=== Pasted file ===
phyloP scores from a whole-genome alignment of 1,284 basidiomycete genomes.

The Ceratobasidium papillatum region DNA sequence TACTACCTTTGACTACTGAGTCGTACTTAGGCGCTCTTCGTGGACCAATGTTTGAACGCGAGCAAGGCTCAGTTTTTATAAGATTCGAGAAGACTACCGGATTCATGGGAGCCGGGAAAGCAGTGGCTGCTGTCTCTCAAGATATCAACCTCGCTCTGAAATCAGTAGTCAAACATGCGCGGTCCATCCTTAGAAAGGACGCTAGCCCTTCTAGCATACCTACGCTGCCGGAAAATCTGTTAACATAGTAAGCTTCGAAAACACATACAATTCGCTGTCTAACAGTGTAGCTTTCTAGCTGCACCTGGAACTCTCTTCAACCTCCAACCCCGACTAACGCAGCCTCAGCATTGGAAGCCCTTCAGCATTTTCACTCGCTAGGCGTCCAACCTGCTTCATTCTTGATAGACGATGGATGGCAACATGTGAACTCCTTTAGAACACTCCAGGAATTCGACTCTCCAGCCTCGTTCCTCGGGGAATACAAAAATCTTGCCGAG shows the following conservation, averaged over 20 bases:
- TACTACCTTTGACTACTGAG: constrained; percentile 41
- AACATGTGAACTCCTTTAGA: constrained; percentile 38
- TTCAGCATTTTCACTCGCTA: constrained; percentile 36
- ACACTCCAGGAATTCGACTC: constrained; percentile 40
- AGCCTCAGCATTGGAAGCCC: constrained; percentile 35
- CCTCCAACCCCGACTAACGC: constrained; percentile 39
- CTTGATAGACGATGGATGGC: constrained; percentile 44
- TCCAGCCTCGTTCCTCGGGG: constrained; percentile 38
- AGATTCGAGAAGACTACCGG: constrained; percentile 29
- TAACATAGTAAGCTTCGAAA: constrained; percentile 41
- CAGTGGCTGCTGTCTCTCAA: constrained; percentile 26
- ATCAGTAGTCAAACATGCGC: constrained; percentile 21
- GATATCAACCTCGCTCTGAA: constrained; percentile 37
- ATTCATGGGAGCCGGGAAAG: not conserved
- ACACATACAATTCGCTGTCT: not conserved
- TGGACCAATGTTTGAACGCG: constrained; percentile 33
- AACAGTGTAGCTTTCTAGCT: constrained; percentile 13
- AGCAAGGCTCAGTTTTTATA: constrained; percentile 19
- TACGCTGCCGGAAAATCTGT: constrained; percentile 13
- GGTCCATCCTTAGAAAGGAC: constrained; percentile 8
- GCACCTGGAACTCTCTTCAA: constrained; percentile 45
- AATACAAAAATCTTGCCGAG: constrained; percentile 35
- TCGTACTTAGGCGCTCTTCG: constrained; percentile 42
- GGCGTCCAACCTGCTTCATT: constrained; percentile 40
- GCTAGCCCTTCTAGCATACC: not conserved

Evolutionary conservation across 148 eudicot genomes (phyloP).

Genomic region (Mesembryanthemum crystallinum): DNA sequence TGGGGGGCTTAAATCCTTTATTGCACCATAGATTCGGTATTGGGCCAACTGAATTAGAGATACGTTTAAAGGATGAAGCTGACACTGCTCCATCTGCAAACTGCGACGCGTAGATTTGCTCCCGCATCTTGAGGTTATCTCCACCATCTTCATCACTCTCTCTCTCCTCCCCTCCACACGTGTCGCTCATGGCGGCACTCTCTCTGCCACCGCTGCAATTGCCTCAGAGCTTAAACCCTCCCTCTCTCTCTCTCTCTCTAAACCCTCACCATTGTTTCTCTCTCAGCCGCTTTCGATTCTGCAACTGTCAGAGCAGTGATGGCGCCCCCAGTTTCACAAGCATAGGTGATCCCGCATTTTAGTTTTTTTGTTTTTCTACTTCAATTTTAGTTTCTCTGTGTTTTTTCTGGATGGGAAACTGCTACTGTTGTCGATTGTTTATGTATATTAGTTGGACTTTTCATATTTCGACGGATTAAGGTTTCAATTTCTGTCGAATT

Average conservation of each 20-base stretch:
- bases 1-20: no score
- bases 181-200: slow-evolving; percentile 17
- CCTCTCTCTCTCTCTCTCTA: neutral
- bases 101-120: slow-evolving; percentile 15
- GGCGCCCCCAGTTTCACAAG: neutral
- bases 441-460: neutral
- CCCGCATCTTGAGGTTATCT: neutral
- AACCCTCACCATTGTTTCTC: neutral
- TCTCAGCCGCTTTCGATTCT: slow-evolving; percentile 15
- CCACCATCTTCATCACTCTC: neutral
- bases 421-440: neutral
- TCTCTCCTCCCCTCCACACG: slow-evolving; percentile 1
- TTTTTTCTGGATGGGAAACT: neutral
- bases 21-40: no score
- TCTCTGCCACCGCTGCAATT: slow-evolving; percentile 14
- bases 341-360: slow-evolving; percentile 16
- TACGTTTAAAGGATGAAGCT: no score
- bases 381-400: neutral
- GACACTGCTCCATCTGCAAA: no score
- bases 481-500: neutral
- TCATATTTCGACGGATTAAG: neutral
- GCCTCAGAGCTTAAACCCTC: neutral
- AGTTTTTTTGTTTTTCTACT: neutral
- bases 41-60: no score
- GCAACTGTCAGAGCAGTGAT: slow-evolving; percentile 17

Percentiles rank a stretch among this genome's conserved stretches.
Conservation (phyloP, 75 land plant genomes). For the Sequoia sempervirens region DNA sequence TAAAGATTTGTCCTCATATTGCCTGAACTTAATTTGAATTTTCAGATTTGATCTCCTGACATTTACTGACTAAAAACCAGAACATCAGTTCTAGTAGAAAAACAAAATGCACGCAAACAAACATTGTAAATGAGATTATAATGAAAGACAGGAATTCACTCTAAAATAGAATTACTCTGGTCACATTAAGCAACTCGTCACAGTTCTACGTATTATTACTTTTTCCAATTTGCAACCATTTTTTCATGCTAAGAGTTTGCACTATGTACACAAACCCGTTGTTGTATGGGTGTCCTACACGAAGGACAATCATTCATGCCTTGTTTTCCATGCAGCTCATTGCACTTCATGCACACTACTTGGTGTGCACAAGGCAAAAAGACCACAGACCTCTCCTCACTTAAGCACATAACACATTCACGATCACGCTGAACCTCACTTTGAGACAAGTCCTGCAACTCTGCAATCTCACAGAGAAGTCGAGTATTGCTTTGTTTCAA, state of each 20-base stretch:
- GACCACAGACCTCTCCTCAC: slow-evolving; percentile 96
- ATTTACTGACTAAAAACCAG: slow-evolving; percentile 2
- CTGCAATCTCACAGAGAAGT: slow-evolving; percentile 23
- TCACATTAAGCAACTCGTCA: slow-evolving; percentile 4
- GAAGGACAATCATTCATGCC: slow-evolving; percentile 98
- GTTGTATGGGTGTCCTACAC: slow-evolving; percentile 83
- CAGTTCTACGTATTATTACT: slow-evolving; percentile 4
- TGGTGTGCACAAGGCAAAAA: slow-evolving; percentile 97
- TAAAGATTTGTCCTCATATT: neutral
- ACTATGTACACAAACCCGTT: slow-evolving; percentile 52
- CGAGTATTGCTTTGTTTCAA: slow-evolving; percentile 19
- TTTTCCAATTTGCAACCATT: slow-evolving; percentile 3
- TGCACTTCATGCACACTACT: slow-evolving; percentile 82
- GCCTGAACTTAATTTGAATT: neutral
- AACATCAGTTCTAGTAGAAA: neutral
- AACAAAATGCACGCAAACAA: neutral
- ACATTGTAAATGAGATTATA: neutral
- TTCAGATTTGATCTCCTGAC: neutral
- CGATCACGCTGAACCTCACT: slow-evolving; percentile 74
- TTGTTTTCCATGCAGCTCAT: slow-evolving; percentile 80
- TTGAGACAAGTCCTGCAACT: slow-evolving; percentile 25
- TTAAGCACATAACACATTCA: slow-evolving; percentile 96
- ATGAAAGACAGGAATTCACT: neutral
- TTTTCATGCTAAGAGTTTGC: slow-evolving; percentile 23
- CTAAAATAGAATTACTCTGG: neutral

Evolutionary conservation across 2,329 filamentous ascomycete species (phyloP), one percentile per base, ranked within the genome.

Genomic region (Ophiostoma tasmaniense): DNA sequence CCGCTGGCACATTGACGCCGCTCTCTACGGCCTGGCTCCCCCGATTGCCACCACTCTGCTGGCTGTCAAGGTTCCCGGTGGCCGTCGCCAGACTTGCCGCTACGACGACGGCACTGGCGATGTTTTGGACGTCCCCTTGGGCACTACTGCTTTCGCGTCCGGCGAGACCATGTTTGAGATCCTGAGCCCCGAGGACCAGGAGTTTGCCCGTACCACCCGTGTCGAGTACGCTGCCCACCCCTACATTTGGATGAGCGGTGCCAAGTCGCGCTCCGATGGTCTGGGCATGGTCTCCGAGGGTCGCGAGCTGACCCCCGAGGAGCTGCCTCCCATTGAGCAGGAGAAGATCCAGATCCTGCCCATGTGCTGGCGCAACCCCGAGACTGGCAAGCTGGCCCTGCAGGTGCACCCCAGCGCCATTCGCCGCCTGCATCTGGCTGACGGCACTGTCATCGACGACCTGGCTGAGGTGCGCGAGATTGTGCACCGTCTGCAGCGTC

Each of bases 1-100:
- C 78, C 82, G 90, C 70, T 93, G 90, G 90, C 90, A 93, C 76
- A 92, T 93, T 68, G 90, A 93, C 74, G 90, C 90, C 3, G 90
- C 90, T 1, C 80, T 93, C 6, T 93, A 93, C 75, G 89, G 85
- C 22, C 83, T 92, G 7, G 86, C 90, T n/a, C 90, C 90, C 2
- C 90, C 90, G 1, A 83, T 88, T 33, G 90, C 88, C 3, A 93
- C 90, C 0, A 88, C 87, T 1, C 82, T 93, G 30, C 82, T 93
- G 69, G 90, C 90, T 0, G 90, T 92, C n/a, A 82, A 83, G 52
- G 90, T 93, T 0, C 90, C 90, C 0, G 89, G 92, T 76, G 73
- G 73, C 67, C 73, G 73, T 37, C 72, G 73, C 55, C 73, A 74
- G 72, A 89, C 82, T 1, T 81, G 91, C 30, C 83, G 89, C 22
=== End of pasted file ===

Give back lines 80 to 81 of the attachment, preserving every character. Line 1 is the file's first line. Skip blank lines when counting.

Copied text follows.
- ATGAAAGACAGGAATTCACT: neutral
- TTTTCATGCTAAGAGTTTGC: slow-evolving; percentile 23